From the Gospel of St. John:
And bearing the cross for himself, he went forth to the place called the Skull, in Hebrew, Golgotha, where they crucified him, and with him two others, one on each side and Jesus in the center.
And Pilate also wrote an inscription and had it put on the cross. And there was written, "Jesus of Nazareth, the King of the Jews." Many of the Jews therefore read this inscription, because the place where Jesus was crucified was near the city; and it was written in Hebrew, in Greek and in Latin. The chief priests of the Jews said therefore to Pilate, "Do not write, 'The King of the Jews,' but, 'He said, I am the King of the Jews'" Pilate answered, "What I have written, I have written."
The soldiers therefore, when they had crucified him, took his garments and made of them four parts, to each soldier a part, and also the tunic. Now the tunic was without seam, woven in one piece from the top. They therefore said to one another, "Let us not tear it, but let us cast lots for it, to see whose it shall be." That the Scripture might be fulfilled which says, "They divided my garments among them; and for my vesture they cast lots." These things therefore the soldiers did.
Now there were standing by the cross of Jesus his mother and his mother's sister, Mary of Cleophas, and Mary Magdalene. When Jesus, therefore, saw his mother and the disciple standing by, whom he loved, he said to his mother, "Woman, behold, thy son." Then he said to the disciple, "Behold, thy mother." And from that hour the disciple took her into his home.
After this Jesus, knowing that all things were now accomplished, that the Scripture might be fulfilled, said, "I thirst." Now there was standing there a vessel full of common wine; and having put a sponge soaked with the wine on a stalk of hyssop, they put it to his mouth. Therefore, when Jesus had taken the wine, he said, "It is consummated!" And bowing his head, he gave up his spirit. (John 19:17-30) From St. Josemaría Escrivá:
For Jesus of Nazareth, King of the Jews, the throne of triumph is ready. You and I do not see Him writhe on being nailed: suffering all that can be suffered, He spreads His arms with the gesture of an Eternal Priest...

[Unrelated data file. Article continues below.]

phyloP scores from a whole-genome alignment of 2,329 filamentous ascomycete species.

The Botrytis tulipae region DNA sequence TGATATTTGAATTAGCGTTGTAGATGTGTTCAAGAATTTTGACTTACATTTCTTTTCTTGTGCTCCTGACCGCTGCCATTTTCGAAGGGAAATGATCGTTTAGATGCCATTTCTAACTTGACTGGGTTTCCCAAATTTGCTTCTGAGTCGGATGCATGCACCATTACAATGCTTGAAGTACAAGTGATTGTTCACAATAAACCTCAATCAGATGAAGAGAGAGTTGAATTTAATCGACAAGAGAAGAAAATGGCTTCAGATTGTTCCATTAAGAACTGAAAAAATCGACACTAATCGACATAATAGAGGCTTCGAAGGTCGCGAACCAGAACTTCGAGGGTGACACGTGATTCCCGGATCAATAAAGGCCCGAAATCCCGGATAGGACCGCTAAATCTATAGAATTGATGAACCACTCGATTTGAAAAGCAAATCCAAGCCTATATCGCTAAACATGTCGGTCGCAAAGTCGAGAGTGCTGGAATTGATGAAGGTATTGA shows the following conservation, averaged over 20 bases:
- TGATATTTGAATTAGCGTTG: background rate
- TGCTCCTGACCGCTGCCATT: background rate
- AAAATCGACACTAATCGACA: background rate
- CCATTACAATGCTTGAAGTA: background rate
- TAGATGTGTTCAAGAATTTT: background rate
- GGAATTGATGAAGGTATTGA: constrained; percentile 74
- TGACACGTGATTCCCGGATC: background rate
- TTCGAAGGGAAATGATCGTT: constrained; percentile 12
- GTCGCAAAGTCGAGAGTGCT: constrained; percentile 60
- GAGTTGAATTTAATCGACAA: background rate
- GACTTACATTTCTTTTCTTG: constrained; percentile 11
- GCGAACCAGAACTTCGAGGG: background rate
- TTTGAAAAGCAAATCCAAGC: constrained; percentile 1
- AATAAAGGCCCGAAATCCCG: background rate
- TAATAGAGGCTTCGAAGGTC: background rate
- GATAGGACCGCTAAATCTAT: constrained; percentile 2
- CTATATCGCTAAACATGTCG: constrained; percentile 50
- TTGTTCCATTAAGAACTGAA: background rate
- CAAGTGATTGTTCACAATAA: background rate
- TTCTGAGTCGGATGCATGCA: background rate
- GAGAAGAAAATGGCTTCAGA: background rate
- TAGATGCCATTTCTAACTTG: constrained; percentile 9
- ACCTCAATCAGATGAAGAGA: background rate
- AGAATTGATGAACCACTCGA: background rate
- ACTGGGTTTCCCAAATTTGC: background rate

The soldiers take His holy garments and divide them into four parts. —In order not to tear the tunic, they cast lots to decide whose it shall be. —And so, once more, the words of the Scripture are fulfilled: They have parted my garments among them and for my robe they have cast lots (John 19:23-24).
Now He is on high... And close to her Son, at the foot of the Cross, stand Mary... and Mary, the wife of Cleophas, and Mary Magdalen. And John, the disciple whom He loved. Ecce mater tua! —Behold thy mother! —He gives us His Mother for our own.
Earlier they had offered Him wine mingled with gall, and when He had tasted it, He would not drink (Matt 27:34).
Now He thirsts... for love, for souls.
Consummatum est. —It is consummated (John 19:30).
Foolish child, look: all this... He has suffered it all for you... and for me. —Can you keep from crying? (Holy Rosary, The Crucifixion)
Now they are crucifying Our Lord, and with him two thieves, one on his right and one on his left. Meanwhile, Jesus says:
Father, forgive them for they do not know what they are doing (Luke 23:34).
It is Love that has brought Jesus to Calvary. And once on the Cross, all his gestures and all his words are of love, a love both calm and strong.
With a gesture befitting an Eternal Priest, without father or mother, without lineage (cf. Heb 7:3), he opens his arms to the whole human race.
With the hammerblows with which Jesus is being nailed, there resound the prophetic words of Holy Scripture: They have pierced my hands and feet. I can count all my bones, and they stare and gloat over me (Ps 21:17-18).
My people, what have I done to thee, or in what have I saddened thee? Answer me! (Mich 6:3).
And we, our soul rent with sorrow, say to Jesus in all sincerity: I am yours and I give my whole self to You; gladly do I nail myself to your Cross, ready to be in the cross-roads of this world a soul dedicated to You, to your glory, to the work of Redemption, the co-redemption of the whole human race. (Way of the Cross, XI Station – Jesus is Nailed to the Cross)